And the choir? Well they gave their usual brilliant heart-warming entertainment under the mischievous direction of maestro Dennis Kay. Oh, and our president Edwina Currie (never at a loss for words) gave a charmingly witty presentation, complete with a very cute curtsy from her grand-daughter Zoe.
Our Annual Concert was a great success at Tideswell Parish Church on the 28th. Our guests were Cor Abergwaun, a mixed-voice choir from Fishguard, who gave us some lovely songs, including several Welsh pieces of course. Our own performance was among our best-ever too, with Drunken Sailor and Bohemian Rhapsody going down particularly well. Our two joint pieces with Cor Abergwaun went well too, especially the finale, African Trilogy. One lady wrote afterwards to say we’d reduced her almost to tears more than once.
Last year we were honoured to give a concert in St David’s Cathedral, jointly with two other choirs. One of them was Cor Abergwaun. This year we returned the compliment by inviting them to join us, and here we all are (above).
During the concert Edwina Currie, the choir’s president, entertained us with her customary sharp wit. She was proud and delighted to make a formal presentation to Helen Gentle, representing the teenagers’ wing of Weston Park Charity Cancer Hospital in Sheffield, of a giant cheque for £8,190 which the choir helped to raise for them in 2011. In her acceptance speech Helen was gracious enough to compliment both choirs on a splendid evening of music.
Those fortunate enough to have been in the audience of the Pavilion Arts Centre, Buxton, on the evening of 1st April 2012 will have abiding memories of an exhilarating musical experience. The occasion was the first of this season’s concerts by the Peak District’s own Tideswell Male Voice Choir: “A Rustle of Spring”. It was actually two concerts in one, or rather a concert by the choir sandwiching a recital by Christopher Ellis, the principal accompanist of TMVC.
The quality of singing from this amateur ensemble is consistently high – a tribute to the energy and commitment of their mercurial musical director Dennis Kay. Their contribution ranged from the new and highly experimental, such as Bohemian Rhapsody and Voice of the Child, the former eliciting a rapturous cheer from the audience at its successful and climactic conclusion, to the well tried and familiar such as Anthem from the musical Chess and American Trilogy; the latter, honed to even greater sublimity and perfection, the result no doubt of hours of painstaking rehearsal.
The arrangement of the sea shanty What Shall we do with the Drunken Sailor, though fraught with every manner of pitfall and unexpected entry for the unwary sections, was delivered with spirited assurance and panache and in There is Nothing Like a Dame, the choir transformed themselves convincingly into the personae of love-sick, sex-starved sailors far from home, to the evident amusement of a delighted audience.
The young soloist who stepped forward from the baritone section was Phil Rigley. He entertained us with a very self-assured performance of Somewhere from Bernstein’s West Side Story, followed by an equally impressive rendering of Stars from the musical Les Miserables.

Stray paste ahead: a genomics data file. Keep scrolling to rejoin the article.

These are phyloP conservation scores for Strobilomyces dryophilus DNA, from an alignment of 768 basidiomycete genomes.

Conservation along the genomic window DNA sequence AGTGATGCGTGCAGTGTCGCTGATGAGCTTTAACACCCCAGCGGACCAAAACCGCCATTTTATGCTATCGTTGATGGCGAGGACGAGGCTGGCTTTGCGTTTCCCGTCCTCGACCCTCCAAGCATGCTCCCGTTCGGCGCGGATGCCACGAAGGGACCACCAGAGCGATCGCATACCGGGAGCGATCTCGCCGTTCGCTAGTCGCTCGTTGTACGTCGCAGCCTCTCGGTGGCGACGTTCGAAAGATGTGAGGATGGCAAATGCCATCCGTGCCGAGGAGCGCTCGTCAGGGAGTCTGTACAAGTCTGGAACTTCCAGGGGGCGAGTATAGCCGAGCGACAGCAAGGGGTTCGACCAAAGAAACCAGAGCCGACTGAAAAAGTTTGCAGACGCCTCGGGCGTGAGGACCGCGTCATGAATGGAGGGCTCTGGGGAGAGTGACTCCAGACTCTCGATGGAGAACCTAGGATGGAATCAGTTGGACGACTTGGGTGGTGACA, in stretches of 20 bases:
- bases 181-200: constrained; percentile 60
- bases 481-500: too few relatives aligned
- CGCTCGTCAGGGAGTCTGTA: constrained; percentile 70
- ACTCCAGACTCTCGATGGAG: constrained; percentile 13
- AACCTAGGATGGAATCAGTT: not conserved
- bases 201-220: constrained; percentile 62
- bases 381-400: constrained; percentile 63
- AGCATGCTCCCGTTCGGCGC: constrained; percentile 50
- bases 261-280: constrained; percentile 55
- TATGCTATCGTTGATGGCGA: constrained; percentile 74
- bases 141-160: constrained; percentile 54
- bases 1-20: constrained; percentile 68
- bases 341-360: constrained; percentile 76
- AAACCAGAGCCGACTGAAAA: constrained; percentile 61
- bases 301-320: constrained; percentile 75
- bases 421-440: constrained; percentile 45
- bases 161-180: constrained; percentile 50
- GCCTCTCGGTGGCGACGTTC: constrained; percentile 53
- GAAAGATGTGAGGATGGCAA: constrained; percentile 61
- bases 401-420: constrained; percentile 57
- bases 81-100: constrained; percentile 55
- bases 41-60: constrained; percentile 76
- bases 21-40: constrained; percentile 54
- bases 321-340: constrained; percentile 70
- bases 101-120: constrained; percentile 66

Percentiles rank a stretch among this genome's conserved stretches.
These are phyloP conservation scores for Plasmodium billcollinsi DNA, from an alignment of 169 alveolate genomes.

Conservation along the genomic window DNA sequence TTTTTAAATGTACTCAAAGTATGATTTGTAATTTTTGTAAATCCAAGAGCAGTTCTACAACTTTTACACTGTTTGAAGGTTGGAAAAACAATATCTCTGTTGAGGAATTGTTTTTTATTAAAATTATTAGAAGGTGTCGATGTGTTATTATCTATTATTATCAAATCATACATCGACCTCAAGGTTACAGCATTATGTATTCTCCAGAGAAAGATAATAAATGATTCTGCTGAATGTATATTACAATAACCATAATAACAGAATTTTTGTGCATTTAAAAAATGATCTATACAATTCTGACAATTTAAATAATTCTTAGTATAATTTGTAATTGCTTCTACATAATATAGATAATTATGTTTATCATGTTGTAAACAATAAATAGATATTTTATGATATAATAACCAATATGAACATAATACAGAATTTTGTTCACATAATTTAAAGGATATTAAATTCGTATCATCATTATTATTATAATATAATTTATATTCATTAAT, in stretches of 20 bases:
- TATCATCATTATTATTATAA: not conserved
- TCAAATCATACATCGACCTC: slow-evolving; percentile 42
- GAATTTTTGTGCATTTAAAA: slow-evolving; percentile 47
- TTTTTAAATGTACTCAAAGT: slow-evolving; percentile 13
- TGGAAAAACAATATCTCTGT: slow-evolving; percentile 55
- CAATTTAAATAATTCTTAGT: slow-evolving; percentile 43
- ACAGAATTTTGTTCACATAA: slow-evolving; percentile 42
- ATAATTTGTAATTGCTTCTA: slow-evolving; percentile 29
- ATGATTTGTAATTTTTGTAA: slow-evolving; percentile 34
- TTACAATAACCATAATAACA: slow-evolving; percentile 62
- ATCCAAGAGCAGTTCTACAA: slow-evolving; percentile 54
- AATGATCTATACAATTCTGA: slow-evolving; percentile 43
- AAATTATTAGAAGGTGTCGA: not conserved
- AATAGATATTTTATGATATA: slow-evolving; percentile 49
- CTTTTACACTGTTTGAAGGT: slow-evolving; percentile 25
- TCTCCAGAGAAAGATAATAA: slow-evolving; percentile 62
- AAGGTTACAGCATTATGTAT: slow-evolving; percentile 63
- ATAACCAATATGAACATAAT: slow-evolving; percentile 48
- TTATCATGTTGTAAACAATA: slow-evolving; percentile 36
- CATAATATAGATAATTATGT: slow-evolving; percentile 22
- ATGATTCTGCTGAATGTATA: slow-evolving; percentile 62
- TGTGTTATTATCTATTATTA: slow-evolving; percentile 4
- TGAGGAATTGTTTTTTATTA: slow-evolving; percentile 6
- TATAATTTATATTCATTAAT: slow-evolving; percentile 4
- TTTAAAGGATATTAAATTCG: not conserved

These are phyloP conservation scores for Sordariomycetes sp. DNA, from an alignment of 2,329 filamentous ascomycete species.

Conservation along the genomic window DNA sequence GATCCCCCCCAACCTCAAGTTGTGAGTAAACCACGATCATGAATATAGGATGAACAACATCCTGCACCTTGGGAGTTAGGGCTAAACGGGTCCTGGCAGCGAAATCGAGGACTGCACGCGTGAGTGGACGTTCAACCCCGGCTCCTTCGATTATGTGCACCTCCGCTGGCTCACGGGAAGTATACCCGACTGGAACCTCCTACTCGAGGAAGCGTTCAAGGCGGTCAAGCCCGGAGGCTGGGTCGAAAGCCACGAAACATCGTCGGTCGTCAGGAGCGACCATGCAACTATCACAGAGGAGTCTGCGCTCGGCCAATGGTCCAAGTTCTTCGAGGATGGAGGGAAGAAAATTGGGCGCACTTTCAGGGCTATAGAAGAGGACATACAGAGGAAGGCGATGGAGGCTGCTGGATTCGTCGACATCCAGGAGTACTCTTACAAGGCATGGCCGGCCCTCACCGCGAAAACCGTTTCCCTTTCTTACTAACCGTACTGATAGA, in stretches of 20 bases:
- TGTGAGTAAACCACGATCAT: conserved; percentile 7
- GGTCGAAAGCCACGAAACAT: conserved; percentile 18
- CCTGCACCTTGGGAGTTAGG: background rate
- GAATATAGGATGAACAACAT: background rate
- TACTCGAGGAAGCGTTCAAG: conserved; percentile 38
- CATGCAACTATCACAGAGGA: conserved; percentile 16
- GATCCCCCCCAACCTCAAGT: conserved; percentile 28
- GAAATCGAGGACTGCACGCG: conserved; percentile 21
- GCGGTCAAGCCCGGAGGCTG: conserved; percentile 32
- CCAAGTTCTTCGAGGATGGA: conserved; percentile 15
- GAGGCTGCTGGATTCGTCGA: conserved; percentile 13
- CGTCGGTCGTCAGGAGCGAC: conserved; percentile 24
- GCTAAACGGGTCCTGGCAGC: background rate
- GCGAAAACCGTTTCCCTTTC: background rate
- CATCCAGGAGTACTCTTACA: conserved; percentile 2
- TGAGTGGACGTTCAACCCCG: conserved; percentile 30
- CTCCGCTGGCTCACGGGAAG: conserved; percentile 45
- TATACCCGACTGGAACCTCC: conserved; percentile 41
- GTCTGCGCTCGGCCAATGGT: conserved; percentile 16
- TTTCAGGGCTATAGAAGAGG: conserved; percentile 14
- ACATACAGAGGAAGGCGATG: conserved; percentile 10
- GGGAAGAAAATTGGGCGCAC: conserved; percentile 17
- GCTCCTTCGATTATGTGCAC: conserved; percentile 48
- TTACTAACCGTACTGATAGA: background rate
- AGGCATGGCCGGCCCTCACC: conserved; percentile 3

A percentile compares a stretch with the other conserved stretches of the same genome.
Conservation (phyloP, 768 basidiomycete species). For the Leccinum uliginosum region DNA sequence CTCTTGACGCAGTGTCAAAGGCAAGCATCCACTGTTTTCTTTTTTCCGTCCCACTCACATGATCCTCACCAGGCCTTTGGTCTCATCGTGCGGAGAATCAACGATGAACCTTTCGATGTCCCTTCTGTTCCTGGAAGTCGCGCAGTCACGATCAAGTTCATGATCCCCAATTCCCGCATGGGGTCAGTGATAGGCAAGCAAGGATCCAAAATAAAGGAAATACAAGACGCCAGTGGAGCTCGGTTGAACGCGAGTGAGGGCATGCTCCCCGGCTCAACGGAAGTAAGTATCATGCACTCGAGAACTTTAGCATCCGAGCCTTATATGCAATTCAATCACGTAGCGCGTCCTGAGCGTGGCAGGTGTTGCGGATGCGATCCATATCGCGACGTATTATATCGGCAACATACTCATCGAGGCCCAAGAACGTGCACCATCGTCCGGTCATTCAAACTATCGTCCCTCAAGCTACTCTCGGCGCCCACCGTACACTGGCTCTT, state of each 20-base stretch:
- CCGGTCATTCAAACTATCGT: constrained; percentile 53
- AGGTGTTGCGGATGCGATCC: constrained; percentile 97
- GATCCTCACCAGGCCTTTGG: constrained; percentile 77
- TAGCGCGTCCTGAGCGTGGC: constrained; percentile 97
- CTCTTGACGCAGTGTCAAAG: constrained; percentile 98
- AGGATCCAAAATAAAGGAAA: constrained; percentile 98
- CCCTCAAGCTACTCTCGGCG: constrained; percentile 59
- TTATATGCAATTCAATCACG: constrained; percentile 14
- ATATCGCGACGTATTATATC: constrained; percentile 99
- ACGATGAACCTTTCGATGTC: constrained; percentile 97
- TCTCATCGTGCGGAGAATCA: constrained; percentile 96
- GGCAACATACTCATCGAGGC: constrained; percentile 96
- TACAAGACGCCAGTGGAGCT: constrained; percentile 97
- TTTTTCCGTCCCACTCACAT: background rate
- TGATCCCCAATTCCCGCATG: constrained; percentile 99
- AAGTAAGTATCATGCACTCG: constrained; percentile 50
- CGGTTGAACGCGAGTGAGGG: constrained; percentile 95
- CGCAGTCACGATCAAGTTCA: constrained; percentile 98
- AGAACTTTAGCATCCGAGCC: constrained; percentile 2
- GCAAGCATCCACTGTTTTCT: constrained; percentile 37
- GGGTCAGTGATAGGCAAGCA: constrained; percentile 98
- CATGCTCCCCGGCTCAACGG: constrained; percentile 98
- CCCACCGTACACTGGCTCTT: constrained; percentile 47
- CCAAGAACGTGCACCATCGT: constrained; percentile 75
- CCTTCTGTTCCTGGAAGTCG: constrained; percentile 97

And now for the recital by Christopher Ellis: In my last review I said I was bankrupt of superlatives to describe the playing of this young man. On this occasion he was nothing less than promethean. Seated near the front and watching him play, I was struck by the way in which he seems to merge into the very fabric of the instrument over which he has such astonishing command until pianist and piano speak with a single, almost hypnotic authority.
I cannot help thinking that Christopher Ellis’s talent might be more at home in the more elevated surroundings of venues such as the Royal Festival Hall or St John’s, Smith Square, as his music may have been a little too cerebral for some of the audience. Nonetheless, he beguiled and astonished us in turn with his impassioned playing. His interpretation of Chopin’s Ballade Number 1 Op23 was authentically romantic, sensitive in places, dark and brooding, delirious and turbulent in others. The young Mr Ellis is not above taking risks! Sinding’s eponymous Rustle of Spring was, by contrast, refreshingly airy and the Rachmaninov Corelli Variations and Gershwin’s Three Preludes gave opportunities to display the virtuosity and technical brilliance of this highly accomplished artist.
This being our first outing of the year (as it were), it was also an opportunity for our new president Edwina Currie to appear on stage with us and address the audience. Edwina expressed her delight at assuming her new office and charmed the audience with her grace and wit. She was not the only wit, for in a departure from the usual, Ray Whitely from the first tenors punctuated the proceedings with amusing anecdotes relating to various choirmen, creating a precedent for humorous interludes which I’m sure will become a regular feature of the concerts.
The Rustle of Spring concert demonstrated yet again that this superb ensemble, the Tideswell Male Voice Choir, can with nothing more than from within its own members and resources, engage, edify and entertain an audience, leaving them wanting more and wishing to follow and support them again and again. – TME
This is a copy of a recent press release.
The hugely popular Military Wives Choir will be joining Derbyshire’s critically acclaimed Tideswell Male Voice Choir in its annual musical spectacular at the Buxton Opera House later this year, on Sunday 7 October.
The Military Wives Choir was formed at two army bases in Devon: the Royal Marines Base, Chivenor, and the Royal Citadel, Plymouth. With a 2011 Christmas number one Wherever You Are, written by the royal wedding composer Paul Mealor, and a new album In My Dreams, released on 5 March, this choir has made a remarkable musical journey since its inception.
Dennis Kay, TMVC Principal Conductor and Director of Music, commented that since the formation of the first Military Wives Choir others have sprung up around the country, which is fantastic, but: “I am delighted that the original Military Wives Choir will be joining us on stage and bringing its special choral sound to our show at the Opera House. I believe that, following last year’s brilliant show with the Band of the Royal Air Force College, this year will be our biggest ever.
“Don’t miss the opportunity to see and hear the Military Wives live in Buxton, along with an exciting new programme from the men of Tideswell MVC.”
Updated 25 April 2013